Is it recommended to change one’s name after embracing Islam?
The general rule is that a new Muslim can retain his n ame and does not have to change it at all. In fact, the changing of names was not known among the Prophet’s companions, may Allah be pleased with them. Many people have embraced Islam and retained their non-Arabic names, unless the name has a bad meaning.
A name may be changed in the following cases:
- If it indicates servitude to other than Allah or has a meaning which contradicts Islamic beliefs:
Names which indicate servitude to other than Allah include ‛Abdul-Maseeh (slave of the Messiah), which is common amongst Arab Christians, and ‛Abd-un-Nabiyy (slave of the Prophet), which is common amongst some Muslims. This also include names which have a meaning that contradicts Islamic beliefs, suchas Shenouda (commonly used among Egyptian Christians ‘the Copts’ which means ‘the son of God’). Glorified is He, and High Exalted above what they say!
Names which indicate one of Allah’s attributes are not allowed either.
An example of this is to ascribe to someone an attribute which is completely unique to Allah, such as the title king of kings’.
- If the name implies something that is offensive or not approved of by people with sound moral values:
Indeed, Allah I has declared all bad things without exception unlawful; therefore, it is not appropriate to retain a name which carries a bad meaning after converting to Islam, as the Qur’an states, “Evil is a bad name after faith.” (Soorat Al-Hujuraat, 49:11)
It is recommended to change the name:
If the new Muslim name to be acquired is dear to Allah, such as ‛Abdullaah (slave of Allah) and ‛Abdur-Rahmaan (slave of the Most Gracious), or such names which indicate one’s servitude to Allah I. These are recommended names but have nothing to do with one’s acceptance of Islam.
- A new Muslim may change his name for no reason whatsoever, such as by changing his non-Arabic name to an Arabic name, but this is not considered recommended and has nothing to do with his acceptance of Islam.
Sunan Al-Fitrah (Practices dictated by Man’s Pure Nature)
What Does the Phrase Sunan
Sunan Al-Fitrahr efers to a set of hygienic or cosmetic practices enjoined by Islam that is consistent with the pure nature in which Allah has created mankind and which serves to enhance their appearance and perfect it, making Muslims combine both inward and outward perfection.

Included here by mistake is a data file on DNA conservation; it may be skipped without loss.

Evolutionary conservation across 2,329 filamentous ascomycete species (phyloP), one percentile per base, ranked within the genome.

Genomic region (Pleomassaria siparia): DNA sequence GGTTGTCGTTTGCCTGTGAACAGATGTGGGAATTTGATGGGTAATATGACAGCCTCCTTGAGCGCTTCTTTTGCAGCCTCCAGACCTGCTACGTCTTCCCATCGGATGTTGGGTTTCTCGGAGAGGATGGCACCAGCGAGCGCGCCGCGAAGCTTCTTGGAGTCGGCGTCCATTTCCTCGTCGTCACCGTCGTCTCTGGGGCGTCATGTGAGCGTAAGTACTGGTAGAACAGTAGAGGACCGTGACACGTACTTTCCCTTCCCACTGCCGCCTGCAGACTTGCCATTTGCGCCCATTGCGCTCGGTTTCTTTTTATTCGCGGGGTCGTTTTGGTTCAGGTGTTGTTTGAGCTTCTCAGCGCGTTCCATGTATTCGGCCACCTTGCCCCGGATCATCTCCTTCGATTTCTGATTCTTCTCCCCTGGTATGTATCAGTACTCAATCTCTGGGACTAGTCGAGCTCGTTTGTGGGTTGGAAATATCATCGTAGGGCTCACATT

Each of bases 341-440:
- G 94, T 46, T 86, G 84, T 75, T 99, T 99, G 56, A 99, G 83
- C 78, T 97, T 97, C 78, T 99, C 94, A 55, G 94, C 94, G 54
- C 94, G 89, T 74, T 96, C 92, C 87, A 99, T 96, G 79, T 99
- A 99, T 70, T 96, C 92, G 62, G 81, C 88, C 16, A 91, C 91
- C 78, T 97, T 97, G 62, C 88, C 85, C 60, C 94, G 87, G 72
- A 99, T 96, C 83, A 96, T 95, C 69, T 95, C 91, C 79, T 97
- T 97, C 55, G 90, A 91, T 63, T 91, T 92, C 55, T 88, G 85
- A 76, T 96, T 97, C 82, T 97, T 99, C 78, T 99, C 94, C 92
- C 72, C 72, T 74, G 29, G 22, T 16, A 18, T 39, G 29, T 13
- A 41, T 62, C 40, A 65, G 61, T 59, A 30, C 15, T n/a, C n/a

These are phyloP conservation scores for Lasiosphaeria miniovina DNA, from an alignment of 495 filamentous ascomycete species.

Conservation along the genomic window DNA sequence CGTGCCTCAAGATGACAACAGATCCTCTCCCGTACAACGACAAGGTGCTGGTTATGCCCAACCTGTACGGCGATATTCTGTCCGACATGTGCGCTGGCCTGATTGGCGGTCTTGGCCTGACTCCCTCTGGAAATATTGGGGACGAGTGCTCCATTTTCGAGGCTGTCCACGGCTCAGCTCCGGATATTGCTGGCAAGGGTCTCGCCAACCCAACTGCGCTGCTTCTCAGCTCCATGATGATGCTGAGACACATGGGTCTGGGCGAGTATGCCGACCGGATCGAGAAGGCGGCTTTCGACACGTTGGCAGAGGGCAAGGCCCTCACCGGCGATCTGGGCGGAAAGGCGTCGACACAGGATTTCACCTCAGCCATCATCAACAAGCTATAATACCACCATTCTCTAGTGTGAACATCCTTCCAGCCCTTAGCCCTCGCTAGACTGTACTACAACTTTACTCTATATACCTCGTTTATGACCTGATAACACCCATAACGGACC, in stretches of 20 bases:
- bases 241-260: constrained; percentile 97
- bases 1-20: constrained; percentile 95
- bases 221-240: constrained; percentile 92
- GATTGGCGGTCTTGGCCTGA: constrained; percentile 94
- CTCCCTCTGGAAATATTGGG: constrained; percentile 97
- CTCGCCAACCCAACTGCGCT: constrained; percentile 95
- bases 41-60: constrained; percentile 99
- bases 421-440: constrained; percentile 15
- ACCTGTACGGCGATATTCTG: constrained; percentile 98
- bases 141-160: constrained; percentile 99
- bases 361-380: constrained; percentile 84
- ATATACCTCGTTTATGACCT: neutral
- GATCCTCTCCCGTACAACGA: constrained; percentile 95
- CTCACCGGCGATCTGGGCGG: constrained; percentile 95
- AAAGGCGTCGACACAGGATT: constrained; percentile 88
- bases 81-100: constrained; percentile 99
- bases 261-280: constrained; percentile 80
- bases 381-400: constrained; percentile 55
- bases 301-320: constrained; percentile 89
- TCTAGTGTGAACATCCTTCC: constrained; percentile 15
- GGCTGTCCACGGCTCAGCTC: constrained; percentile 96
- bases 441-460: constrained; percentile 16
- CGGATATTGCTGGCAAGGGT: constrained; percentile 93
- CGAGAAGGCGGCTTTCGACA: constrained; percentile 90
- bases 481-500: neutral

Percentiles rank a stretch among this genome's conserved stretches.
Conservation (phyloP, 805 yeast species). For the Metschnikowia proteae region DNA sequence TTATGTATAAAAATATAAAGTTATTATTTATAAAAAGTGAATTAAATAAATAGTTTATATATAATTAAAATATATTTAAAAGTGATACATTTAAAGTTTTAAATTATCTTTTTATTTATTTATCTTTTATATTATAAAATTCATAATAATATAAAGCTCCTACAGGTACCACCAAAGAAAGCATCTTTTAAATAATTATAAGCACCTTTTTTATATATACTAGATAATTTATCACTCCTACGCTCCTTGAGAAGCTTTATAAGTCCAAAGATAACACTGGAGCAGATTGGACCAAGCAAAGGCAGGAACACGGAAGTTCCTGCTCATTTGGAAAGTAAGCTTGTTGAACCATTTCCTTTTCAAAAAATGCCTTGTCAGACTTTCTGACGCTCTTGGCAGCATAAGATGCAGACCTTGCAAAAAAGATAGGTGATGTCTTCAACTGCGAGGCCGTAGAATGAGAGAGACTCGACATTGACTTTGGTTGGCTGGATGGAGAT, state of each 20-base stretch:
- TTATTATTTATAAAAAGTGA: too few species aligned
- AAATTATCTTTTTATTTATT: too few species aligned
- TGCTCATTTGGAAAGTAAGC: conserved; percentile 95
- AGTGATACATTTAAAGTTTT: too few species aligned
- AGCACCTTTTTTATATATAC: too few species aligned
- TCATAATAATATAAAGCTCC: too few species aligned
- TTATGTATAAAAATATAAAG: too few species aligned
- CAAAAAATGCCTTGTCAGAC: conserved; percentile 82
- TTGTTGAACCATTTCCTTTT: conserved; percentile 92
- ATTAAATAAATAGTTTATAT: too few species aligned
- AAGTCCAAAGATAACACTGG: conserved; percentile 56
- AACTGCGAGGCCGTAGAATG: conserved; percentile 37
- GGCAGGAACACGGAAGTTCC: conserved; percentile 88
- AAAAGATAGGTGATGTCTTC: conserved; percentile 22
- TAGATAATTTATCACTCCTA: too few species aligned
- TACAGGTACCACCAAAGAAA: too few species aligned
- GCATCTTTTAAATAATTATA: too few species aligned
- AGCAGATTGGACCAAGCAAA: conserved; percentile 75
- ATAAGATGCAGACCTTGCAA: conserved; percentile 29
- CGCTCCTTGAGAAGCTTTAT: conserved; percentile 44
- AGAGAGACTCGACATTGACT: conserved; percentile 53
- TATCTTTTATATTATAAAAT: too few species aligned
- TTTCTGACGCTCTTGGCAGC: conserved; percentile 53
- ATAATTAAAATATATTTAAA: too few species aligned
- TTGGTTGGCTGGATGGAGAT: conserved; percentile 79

The Prophet r said, “The customs of nature (sunan al-fitrah) are five: circumcision, removing the pubic hair, trimming the moustache, clipping the nails and plucking the underarm hair.” (Saheeh Al-Bukhaaree: 5552; Saheeh Muslim: 257)
Circumcision is the act of removing the foreskin (the loose tissue) covering the glans of the penis. This generally takes place in the early days after the birth of a baby boy.
It is a recommended act and one of the ‘customs of nature’ with regard to men. It also has numerous health benefits but is not a precondition for embracing Islam. One, however, would not be sinful if he does not get circumcised out of fear or for any other reason.
Removing the coarse hair that grows in the pubic area, the lower part of the abdomen just above the external genital organs, contributes to better hygiene and can be carried out by using any means that would serve the purpose.
Trimming the moustache: Keeping a moustache is permissible but not recommended; however, if a Muslim chooses to keep it, he must regularly trim it.
Letting the beard grow: Islam urges men to grow a beard, the hair that grows on the chin and cheeks of a man’s face.
Letting the beard grow means not to shave it, in accordance with the Prophet’s teachings.
Clipping the nails: A Muslim is required to clip his nails regularly in order to remove pathogenic organisms, dirt and debris that generally get underneath fingernails.
Plucking underarm hair: A Muslim is required to remove his underarm hair by plucking it or by using any other means to serve the purpose in order to keep bad odours away.